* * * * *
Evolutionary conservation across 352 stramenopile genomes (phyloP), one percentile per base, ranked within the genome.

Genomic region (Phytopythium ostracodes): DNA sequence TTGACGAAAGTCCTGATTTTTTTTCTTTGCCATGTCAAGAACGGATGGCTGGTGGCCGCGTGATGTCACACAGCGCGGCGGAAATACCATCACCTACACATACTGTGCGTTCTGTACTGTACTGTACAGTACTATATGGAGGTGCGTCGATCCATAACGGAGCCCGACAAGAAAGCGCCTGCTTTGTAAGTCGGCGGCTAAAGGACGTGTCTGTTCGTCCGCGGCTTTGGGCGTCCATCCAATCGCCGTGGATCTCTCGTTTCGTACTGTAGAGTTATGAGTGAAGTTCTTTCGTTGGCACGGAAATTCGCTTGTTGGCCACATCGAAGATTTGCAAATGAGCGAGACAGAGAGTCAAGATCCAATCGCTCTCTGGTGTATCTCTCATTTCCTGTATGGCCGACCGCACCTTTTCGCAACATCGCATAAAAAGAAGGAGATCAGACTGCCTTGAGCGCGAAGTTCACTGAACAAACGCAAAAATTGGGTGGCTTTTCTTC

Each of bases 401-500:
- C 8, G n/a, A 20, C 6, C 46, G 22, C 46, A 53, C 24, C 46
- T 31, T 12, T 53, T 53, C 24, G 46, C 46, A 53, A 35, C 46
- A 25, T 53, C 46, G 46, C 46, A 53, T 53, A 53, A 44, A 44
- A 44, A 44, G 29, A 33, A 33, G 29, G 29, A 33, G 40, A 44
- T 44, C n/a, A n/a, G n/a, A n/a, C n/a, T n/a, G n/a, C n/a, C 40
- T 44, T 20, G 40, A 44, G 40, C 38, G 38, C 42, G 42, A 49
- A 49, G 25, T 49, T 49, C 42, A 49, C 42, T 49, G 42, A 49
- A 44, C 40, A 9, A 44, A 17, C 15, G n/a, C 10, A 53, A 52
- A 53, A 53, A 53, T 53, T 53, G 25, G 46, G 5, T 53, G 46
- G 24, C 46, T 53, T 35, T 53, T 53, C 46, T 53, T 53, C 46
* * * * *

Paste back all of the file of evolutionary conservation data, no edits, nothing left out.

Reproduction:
Evolutionary conservation across 352 stramenopile genomes (phyloP), one percentile per base, ranked within the genome.

Genomic region (Phytopythium ostracodes): DNA sequence TTGACGAAAGTCCTGATTTTTTTTCTTTGCCATGTCAAGAACGGATGGCTGGTGGCCGCGTGATGTCACACAGCGCGGCGGAAATACCATCACCTACACATACTGTGCGTTCTGTACTGTACTGTACAGTACTATATGGAGGTGCGTCGATCCATAACGGAGCCCGACAAGAAAGCGCCTGCTTTGTAAGTCGGCGGCTAAAGGACGTGTCTGTTCGTCCGCGGCTTTGGGCGTCCATCCAATCGCCGTGGATCTCTCGTTTCGTACTGTAGAGTTATGAGTGAAGTTCTTTCGTTGGCACGGAAATTCGCTTGTTGGCCACATCGAAGATTTGCAAATGAGCGAGACAGAGAGTCAAGATCCAATCGCTCTCTGGTGTATCTCTCATTTCCTGTATGGCCGACCGCACCTTTTCGCAACATCGCATAAAAAGAAGGAGATCAGACTGCCTTGAGCGCGAAGTTCACTGAACAAACGCAAAAATTGGGTGGCTTTTCTTC

Each of bases 401-500:
- C 8, G n/a, A 20, C 6, C 46, G 22, C 46, A 53, C 24, C 46
- T 31, T 12, T 53, T 53, C 24, G 46, C 46, A 53, A 35, C 46
- A 25, T 53, C 46, G 46, C 46, A 53, T 53, A 53, A 44, A 44
- A 44, A 44, G 29, A 33, A 33, G 29, G 29, A 33, G 40, A 44
- T 44, C n/a, A n/a, G n/a, A n/a, C n/a, T n/a, G n/a, C n/a, C 40
- T 44, T 20, G 40, A 44, G 40, C 38, G 38, C 42, G 42, A 49
- A 49, G 25, T 49, T 49, C 42, A 49, C 42, T 49, G 42, A 49
- A 44, C 40, A 9, A 44, A 17, C 15, G n/a, C 10, A 53, A 52
- A 53, A 53, A 53, T 53, T 53, G 25, G 46, G 5, T 53, G 46
- G 24, C 46, T 53, T 35, T 53, T 53, C 46, T 53, T 53, C 46